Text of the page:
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Nats-Mets instant analysis


Nats-Mets instant analysis

Game in a nutshell: After a marathon game last night, the Nationals hoped to get both a productive start out of Edwin Jackson and some early run support to make manager Davey Johnson's job a little easier in the later innings. They got both. Slumping Adam LaRoche started things off with a three-run homer in the bottom of the first. Michael Morse added two more opposite-field hits, the second of them driving in his first run of the season. And Jackson did his part, overcoming his own throwing error to churn out seven quality innings. And unlike last night, the back end of the Nationals' bullpen took care of business and closed this one out without the need for any antacid. Tyler Clippard's fifth save since taking over pseudo-closer duties ensured the Nats' second straight win over the Mets and extended their lead in the NL East to two games.

Hitting highlight: Throughout his three-week slump (during which he went 6-for-55 and saw his batting average drop nearly 70 points) LaRoche insisted he wouldn't panic. He'd been through much longer slumps before, and he felt he'd learned how best to overcome them: By resisting the urge to try to change something. It's only one game, but whatever he did tonight certainly worked. With his three-run homer in the first, LaRoche gave the Nationals an early lead. He later added a single in the fifth and a sacrifice fly in the seventh. Put it all together, and the veteran first baseman had his best game in quite some time ... and perhaps started off another prolonged hot streak at the plate.

Pitching highlight: Jackson's stuff was dominant right from the outset, as evidenced by his two strikeouts to open the game. And he only surrendered three hits over seven innings. The right-hander still could have used some refinement, though. Two of the Mets' three runs scored as a direct result of self-inflicted wounds: A leadoff walk issued to New York's No. 8 hitter in the third, and then a two-base error on an errant pickoff throw in the fourth. All things considered, though, Jackson turned in a quality start and gave the Nationals exactly what they needed: seven strong innings after having used up their entire bullpen last night.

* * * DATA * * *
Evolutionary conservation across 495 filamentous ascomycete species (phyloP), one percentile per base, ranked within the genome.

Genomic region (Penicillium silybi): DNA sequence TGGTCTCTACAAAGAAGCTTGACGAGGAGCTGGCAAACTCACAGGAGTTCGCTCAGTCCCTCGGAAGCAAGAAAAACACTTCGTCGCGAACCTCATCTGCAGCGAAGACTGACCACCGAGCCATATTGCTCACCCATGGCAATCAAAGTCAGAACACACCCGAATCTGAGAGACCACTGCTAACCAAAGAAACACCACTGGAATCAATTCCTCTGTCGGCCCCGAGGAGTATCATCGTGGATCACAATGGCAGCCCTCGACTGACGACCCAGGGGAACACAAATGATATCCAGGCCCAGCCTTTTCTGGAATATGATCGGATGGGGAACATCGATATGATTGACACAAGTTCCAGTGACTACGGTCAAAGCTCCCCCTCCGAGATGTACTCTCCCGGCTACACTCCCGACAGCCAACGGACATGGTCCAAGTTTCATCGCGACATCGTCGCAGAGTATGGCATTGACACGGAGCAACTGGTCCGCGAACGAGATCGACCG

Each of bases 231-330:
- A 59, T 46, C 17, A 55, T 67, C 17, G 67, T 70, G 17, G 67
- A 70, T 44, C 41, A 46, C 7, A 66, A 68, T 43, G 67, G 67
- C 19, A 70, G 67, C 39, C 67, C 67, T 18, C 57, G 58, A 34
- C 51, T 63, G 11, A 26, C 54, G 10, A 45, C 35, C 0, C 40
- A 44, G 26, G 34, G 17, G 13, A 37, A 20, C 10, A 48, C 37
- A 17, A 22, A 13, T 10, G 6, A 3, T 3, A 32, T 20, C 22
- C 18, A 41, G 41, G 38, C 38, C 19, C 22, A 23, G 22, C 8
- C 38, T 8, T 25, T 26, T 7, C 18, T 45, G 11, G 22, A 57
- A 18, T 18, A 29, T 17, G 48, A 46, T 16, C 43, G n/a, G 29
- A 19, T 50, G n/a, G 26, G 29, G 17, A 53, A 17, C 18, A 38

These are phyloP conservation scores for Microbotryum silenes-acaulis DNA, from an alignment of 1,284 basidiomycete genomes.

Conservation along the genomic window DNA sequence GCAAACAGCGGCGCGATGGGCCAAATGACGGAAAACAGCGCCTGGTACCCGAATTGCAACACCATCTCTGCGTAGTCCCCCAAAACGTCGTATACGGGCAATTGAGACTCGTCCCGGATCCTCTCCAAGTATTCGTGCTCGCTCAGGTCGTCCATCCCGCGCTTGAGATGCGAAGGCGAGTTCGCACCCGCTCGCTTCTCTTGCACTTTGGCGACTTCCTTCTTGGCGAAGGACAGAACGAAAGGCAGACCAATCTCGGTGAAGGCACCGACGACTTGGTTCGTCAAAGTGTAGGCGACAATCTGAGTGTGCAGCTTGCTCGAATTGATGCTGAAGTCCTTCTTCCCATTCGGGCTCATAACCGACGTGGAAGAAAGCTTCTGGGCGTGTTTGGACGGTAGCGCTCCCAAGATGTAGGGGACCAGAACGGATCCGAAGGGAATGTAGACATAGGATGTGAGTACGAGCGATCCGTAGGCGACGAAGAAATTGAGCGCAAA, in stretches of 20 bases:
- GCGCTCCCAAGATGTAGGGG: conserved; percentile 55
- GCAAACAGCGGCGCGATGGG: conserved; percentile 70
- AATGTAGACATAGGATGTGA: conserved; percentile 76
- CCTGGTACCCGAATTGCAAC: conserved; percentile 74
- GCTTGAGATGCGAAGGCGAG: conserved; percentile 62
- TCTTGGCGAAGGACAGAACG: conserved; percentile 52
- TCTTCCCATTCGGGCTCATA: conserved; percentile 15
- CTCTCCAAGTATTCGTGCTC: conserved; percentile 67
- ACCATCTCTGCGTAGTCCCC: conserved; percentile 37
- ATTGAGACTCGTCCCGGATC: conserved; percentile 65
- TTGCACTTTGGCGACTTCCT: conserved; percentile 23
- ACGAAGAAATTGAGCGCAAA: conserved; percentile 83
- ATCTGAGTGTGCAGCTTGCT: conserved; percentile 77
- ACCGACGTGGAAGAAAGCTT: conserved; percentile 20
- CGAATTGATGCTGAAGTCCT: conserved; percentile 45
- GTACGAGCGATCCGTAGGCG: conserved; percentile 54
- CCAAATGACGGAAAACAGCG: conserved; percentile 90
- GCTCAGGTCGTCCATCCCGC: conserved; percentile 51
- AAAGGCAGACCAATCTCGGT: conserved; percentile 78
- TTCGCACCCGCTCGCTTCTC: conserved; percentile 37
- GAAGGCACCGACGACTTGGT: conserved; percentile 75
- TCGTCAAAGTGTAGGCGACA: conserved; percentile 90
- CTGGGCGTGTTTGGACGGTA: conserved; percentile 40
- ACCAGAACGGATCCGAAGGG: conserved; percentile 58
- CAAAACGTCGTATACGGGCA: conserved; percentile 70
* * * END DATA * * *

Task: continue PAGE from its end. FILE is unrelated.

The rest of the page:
Key stat: With one swing in the bottom of the first inning (and then one more swing in the bottom of the seventh), LaRoche recorded twice as many RBI (4) as he had notched in his previous nine games combined (2).

Up next: The two teams will have a quick turnaround for Thursday's series finale. Chien-Ming Wang faces knuckleballer R.A. Dickey at 1:05 p.m. at Nationals Park.

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Whoa. Dusty Baker not returning as Nationals' manager. What comes next?


Whoa. Dusty Baker not returning as Nationals' manager. What comes next?

The Washington Nationals announced Friday Dusty Baker will not return as manager of the club in 2018. 

Baker led the team to the first back-to-back division titles in franchise history, and the Nationals were 192-132 under Baker, but they failed to make it to an NLCS.

Baker is 14th in MLB history with 1,863 career wins.

The next Nationals' manager will be their seventh since they arrived in DC.

Only the Marlins have had as many.

"I'm surprised and disappointed," Baker told USA TODAY Sports. "They told me they would get back to me and I told them I was leaving town yesterday and they waited 10 days to tell me."

"I really thought this was my best year. We won at least 95 games each year and won the division back to back years but they said they wanted to go a different direction. It's hard to understand." 

The team also announced the contracts for the Major League coaching staff have also expired, and the search for a new manager will begin immediately.


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Nationals second baseman Daniel Murphy undergoes successful knee surgery


Nationals second baseman Daniel Murphy undergoes successful knee surgery

While Nats fans were still digesting the news that Dusty Baker will not return as manager next year, the team released some more surprising news. 

Second baseman Daniel Murphy underwent knee surgery today, per an official team report. 

Washington Post reporter Chelsea Janes reported that the surgery is considered significant and the team won't put a timeline on the recovery process:

"The procedure, according to the statement released by the team, repaired articular cartilage in Murphy’s right knee. For those interested in the details, it was a debridement and microfracture surgery, and orthopedic surgeon Timothy Kremchek performed it."

"For those concerned with the implications of the procedure, those are still unclear. The statement clarified that Murphy’s rehab “will progress throughout the offseason,” as one would hope, and did not include a timetable.